|Publication number||US6833769 B2|
|Application number||US 10/394,463|
|Publication date||Dec 21, 2004|
|Filing date||Mar 21, 2003|
|Priority date||Mar 21, 2003|
|Also published as||US20040183610|
|Publication number||10394463, 394463, US 6833769 B2, US 6833769B2, US-B2-6833769, US6833769 B2, US6833769B2|
|Inventors||Pauli Seppinen, Juha Hallivuori, Aarno Pärssinen|
|Original Assignee||Nokia Corporation|
|Export Citation||BiBTeX, EndNote, RefMan|
|Patent Citations (11), Referenced by (20), Classifications (15), Legal Events (4)|
|External Links: USPTO, USPTO Assignment, Espacenet|
This invention relates generally to a voltage controlled oscillator (VCO) and more particularly to a voltage controlled oscillator having a plurality of MOS capacitors. The VCO has substantially linear tuning characteristics and an increased tuning range.
A local oscillator (LO) signal is required for receiving and transmitting in a wireless radio frequency (RF) communication device, such as a cellular telephone. A voltage controlled oscillator (VCO) is typically used in a phase-locked loop (PLL) to generate the LO signal. An example of the use of a VCO in a mobile station can be found in commonly assigned U.S. Pat. No. 5,471,652, entitled “Frequency Synthesizer and Multiplier Circuit Arrangement for a Radio Telephone”, by Jaakko Hulkko. The circuit arrangement disclosed therein is used for a radio telephone wherein a universal application is provided by phase locked circuits and a multiplier circuit is controlled by a processor of a mobile phone.
Another example of a VCO used in a mobile station can be found in commonly assigned U.S. Pat. No. 5,926,071, entitled “Minimization of the Power Consumption in an Oscillator”, by Osmo Kukkonen. The oscillator's output signal is detected as a DC voltage in a clamp/voltage multiplier circuit. The detected signal is supplied in a feedback loop to a field effect transistor (FET) controlling the oscillator's current, whereby the FET controls the current in the main current path to a predetermined minimum value.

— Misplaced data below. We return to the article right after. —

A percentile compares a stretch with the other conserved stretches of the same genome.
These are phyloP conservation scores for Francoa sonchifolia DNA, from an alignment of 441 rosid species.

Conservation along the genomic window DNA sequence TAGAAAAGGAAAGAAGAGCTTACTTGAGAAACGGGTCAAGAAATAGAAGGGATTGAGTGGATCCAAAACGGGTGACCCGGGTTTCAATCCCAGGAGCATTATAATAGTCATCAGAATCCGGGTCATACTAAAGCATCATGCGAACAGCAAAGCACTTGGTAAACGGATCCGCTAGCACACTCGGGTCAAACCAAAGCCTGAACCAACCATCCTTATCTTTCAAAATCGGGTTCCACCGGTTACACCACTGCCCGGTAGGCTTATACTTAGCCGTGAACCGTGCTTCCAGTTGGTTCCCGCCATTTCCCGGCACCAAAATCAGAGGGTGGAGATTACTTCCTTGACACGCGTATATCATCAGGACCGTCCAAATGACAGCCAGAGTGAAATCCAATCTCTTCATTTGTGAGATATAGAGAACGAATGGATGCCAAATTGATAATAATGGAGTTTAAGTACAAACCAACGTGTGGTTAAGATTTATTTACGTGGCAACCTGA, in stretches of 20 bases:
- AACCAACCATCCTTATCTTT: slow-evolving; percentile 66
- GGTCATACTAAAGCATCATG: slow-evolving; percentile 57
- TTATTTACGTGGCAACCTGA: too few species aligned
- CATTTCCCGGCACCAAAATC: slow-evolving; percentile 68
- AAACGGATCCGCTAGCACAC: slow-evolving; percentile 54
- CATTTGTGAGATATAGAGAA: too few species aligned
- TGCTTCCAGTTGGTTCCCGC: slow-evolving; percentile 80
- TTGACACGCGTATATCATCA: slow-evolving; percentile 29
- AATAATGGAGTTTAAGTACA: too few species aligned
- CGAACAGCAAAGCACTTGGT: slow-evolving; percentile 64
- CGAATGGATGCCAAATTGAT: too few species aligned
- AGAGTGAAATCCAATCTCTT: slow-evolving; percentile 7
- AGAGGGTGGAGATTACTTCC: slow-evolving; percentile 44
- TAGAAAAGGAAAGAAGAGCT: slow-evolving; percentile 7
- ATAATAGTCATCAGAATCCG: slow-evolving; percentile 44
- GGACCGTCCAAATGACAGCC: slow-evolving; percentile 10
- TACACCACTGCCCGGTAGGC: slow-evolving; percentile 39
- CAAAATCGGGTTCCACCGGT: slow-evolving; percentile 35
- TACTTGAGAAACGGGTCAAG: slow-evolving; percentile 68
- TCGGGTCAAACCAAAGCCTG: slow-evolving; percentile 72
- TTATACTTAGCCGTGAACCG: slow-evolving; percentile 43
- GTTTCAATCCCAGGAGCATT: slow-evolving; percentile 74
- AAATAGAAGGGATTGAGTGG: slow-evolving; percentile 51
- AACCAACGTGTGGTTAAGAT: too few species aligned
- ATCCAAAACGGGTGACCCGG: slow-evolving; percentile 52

U.S. Pat. No. 5,764,109, entitled “Voltage-Controlled Oscillator (VCO) Having a Voltage Derived from its Output to Tune its Center Frequency”, by Osmo Kukkonen relates to an electrically tunable voltage controlled oscillatory circuit, wherein the negative bias voltage (−Vcf) of a capacitance diode needed for tuning the center frequency of the oscillatory circuit is generated on the basis of an electric oscillating signal produced by the oscillatory circuit itself. The oscillating signal is used for generating a negative voltage with a clamp/voltage multiplier circuit and it is adjusted to a desired value with an adjustment circuit in which the values of the components can be permanently adjusted. Alternatively, the adjustment circuit may include an active component that can have an effect on the value of the negative bias voltage (−Vcf) during the use of the oscillatory circuit.
European Patent Application 0,599,505, entitled, “Tunable Resonance Circuit for a Voltage Controlled Oscillator”, by Jorma Liukkonen relates to a voltage-controlled oscillator (VCO) of a frequency synthesizer that can be controlled to expand the frequency range by a switch. Depending on the anode voltage of a diode, two voltage control ranges can be produced for the voltage controlled oscillator (VCO). This means that the VCO has two frequency ranges although the external voltage changes only in one range.
Reference may also be had to commonly assigned U.S. Pat. No.: 5,357,222, “Voltage Controlled Component Including a Capacitive Diode Biased to Operate in the Linear Region”, by Seppo Hietala.
In oscillator applications, it is desirable to have a large tuning range and favorable noise performance. The gain of the VCO may be difficult to keep constant since it is dependent on the varactor tuning linearity. It is also desirable to have a substantially direct and linear relationship between the input voltage (control voltage) and the output frequency of the oscillator.